Human Resources Officer

Job Description:

Human resources (HR) officers hire, develop and look after employees in a company - plan policies, advise on company benefits etc.

Job Category:
Professional Services

What you will do:

Your day-to-day tasks may include:

  • leading an organisation’s HR team (leadership skills)
  • supporting managers in getting the best out of their staff
  • planning staff policies
  • designing and advising on company benefits packages
  • training and developing staff
  • handling complicated HR issues
  • working to improve employee relations
  • managing budgets


You’ll need:

  • knowledge of human resources and employment law
  • business management skills
  • to be able to use a computer and the main software packages competently

As well as:

  • administration & organisational skills
  • to be thorough and pay attention to detail – detail-oriented is important for managing employee records and ensuring accuracy in HR processes
  • HR Officers often interact with employees and candidates, requiring strong customer service and interpersonal skills (teamwork skills)
  • need to be adept at resolving employee issues and answering HR-related queries
  • the ability to monitor your own performance and that of your colleagues
  • excellent written communication skills
  • sensitivity and understanding
Illustration of employee looking at workspace

Entry Requirements:

School Subjects

To become a Human Resources (HR) Officer in the UK, specific GCSE subjects are not necessarily required. However, certain subjects and skills can be beneficial for pursuing a career in this field, such as:

  1. Mathematics: Basic mathematical skills are useful for handling HR budgets, payroll, and data analysis.
  2. English: Strong written and verbal communication skills are crucial for managing employee communications, writing HR policies, and interacting with employees.
  3. Business Studies (optional): Knowledge of business principles and organizational structure can be beneficial for understanding HR’s role within the organization.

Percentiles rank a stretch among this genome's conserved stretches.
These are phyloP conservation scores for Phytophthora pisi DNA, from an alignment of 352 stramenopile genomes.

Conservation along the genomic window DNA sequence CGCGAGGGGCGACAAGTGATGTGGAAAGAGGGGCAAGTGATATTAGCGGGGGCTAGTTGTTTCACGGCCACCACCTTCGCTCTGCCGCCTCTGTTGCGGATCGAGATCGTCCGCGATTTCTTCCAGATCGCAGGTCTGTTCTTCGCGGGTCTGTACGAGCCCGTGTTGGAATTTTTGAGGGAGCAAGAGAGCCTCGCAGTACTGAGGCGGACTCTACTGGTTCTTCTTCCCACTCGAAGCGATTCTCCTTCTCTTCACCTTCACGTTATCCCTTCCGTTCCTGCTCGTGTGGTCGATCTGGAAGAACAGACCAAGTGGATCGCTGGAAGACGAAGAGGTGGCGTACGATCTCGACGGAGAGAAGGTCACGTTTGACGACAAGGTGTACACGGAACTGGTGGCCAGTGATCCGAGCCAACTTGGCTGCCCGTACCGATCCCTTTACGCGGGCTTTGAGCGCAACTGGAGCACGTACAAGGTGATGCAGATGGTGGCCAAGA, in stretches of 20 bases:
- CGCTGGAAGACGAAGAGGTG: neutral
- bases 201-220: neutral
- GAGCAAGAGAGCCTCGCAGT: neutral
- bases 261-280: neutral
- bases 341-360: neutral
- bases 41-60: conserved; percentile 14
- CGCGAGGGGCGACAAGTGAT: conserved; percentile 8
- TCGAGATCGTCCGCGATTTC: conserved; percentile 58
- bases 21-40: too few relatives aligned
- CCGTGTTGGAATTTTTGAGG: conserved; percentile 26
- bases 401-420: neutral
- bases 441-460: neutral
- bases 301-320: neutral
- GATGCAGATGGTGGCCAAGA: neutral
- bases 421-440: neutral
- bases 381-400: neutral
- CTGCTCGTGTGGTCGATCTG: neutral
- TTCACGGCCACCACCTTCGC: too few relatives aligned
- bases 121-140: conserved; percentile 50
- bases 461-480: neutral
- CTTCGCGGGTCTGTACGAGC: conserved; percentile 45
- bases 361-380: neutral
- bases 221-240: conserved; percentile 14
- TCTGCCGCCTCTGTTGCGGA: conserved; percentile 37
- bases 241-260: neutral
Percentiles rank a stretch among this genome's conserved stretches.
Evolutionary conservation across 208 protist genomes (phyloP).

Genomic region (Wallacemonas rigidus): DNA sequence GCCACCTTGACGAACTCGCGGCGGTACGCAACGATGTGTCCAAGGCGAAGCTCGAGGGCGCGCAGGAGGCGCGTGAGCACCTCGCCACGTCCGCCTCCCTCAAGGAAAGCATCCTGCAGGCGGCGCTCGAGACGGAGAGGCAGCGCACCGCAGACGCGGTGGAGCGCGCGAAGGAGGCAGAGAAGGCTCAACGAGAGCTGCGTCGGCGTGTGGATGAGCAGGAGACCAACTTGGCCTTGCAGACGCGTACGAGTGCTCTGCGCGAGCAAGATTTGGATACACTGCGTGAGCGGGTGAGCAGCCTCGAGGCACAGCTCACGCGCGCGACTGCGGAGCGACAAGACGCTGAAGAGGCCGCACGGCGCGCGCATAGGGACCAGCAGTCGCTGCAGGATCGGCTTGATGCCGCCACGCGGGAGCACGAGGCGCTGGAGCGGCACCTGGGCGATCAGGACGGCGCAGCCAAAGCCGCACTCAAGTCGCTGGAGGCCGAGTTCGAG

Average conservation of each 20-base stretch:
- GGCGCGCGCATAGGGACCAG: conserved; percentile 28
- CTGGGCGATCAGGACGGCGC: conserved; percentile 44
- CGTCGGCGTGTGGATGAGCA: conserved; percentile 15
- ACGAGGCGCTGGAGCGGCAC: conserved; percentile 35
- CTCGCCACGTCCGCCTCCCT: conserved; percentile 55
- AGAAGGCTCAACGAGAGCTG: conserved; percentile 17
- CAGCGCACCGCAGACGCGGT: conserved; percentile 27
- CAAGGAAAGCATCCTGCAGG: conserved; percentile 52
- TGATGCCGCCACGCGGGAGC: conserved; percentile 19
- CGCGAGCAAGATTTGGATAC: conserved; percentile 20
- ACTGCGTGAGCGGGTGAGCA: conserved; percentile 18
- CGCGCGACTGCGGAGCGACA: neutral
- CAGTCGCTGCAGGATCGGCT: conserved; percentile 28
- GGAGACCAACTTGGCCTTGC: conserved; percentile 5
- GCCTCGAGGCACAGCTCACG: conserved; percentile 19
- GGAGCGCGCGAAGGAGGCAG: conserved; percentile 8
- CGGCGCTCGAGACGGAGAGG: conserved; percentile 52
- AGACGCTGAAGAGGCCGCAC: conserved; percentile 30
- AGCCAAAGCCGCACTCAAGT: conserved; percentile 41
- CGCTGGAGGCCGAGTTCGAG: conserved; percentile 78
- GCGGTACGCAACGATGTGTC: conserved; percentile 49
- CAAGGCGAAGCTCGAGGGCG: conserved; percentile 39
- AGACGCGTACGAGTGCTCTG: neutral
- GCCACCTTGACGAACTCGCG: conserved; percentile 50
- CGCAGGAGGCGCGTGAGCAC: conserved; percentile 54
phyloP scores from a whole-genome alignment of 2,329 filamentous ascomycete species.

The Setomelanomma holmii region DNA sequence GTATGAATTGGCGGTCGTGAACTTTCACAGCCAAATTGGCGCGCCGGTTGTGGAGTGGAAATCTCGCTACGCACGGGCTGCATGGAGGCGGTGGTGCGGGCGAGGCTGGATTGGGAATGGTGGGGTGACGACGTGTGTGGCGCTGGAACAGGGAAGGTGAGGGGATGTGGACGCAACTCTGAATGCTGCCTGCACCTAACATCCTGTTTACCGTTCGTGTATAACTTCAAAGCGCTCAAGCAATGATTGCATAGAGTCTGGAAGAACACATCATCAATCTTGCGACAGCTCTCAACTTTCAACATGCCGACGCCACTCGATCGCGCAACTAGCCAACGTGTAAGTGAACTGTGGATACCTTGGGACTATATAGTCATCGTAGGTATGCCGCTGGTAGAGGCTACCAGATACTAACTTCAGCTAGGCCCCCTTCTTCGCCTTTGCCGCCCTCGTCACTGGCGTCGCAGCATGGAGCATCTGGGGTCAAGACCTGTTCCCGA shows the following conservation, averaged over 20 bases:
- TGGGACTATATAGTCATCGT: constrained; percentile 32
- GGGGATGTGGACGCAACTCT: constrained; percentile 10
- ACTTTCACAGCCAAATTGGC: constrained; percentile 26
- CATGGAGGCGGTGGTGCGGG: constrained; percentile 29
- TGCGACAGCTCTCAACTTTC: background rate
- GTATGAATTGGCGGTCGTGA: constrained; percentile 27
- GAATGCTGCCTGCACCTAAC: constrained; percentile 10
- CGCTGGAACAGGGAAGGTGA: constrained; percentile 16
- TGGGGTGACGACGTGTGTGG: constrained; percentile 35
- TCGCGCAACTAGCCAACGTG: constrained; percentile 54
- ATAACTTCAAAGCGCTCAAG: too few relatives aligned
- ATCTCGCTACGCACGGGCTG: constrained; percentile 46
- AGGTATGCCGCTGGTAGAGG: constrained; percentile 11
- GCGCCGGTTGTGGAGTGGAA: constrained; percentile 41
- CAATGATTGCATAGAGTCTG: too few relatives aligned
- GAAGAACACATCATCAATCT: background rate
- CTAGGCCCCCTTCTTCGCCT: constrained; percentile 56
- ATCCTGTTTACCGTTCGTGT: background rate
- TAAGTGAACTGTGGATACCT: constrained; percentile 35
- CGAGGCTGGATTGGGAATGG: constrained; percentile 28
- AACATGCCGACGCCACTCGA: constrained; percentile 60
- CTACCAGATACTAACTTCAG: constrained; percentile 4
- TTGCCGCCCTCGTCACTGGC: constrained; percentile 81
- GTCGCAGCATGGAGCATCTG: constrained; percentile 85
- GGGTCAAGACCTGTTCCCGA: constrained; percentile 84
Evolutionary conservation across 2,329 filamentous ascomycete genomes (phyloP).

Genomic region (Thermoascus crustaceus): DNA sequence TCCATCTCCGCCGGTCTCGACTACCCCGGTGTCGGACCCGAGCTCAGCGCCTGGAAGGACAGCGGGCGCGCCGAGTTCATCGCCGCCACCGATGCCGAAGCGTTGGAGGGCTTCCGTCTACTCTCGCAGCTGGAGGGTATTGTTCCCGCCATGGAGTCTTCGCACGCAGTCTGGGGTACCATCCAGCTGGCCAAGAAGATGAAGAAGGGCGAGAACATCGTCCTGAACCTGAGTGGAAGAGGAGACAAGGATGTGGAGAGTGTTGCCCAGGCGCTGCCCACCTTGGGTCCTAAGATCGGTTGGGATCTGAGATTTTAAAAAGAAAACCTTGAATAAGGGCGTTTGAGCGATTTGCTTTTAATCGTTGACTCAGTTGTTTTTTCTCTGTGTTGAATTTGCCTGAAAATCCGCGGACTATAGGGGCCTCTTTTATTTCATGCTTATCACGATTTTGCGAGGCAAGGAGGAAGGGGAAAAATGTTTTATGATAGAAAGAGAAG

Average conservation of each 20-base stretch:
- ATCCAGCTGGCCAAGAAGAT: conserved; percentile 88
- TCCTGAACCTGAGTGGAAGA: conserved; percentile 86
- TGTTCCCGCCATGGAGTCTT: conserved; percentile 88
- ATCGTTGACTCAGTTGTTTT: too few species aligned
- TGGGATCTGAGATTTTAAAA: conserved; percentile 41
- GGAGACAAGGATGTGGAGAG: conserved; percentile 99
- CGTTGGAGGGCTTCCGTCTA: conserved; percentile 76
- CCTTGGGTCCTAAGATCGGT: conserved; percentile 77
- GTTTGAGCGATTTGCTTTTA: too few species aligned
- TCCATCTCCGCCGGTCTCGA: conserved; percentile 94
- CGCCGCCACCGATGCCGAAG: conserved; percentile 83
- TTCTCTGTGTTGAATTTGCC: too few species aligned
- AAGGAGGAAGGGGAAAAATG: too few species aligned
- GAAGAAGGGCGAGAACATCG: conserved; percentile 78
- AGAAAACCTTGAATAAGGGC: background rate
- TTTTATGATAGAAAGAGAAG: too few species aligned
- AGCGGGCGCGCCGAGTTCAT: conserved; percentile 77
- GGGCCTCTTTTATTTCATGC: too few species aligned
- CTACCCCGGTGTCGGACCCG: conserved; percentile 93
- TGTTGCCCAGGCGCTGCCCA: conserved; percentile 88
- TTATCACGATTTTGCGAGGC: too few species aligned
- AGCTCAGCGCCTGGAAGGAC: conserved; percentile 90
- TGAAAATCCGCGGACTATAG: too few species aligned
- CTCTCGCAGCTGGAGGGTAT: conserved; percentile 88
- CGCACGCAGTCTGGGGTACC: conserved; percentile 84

4. ICT (Information and Communication Technology): Familiarity with digital tools and software is important for managing HR databases, using HR software, and handling administrative tasks.

After completing GCSEs, continue with post-16 qualifications, such as A-levels or equivalent, focusing on subjects that align with HR functions (e.g., Business Studies, English).

Higher Education (optional)

While not always necessary for entry-level HR Officer roles, pursuing a relevant degree in Human Resources Management, Business Administration, or a related field can enhance your career prospects.

Practical Experience

Seek internships or work placements in HR departments or related roles to gain practical experience and apply theoretical knowledge to real-world situations.

Professional Development

Consider obtaining professional certifications from recognized HR organizations, such as the Chartered Institute of Personnel and Development (CIPD), to enhance your credentials and HR knowledge.

Entry-Level HR Roles

Begin your career as an HR Assistant, HR Administrator, or similar entry-level position to gain hands-on experience and progress to an HR Officer role.

Continuous Learning

Stay updated with HR best practices, employment laws, and industry trends through continuous professional development, workshops, and networking.

Working Hours and Environment:

You’ll work 9am to 5pm, Monday to Friday. You may sometimes have to work extra hours to meet deadlines.

You’ll be mainly office-based, but with some travel to meetings, especially if you work for a company with more than one site.

Career Path & Progression:

With experience, you could set up your own consultancy offering recruitment services, training, or advice on HR strategy and policy planning.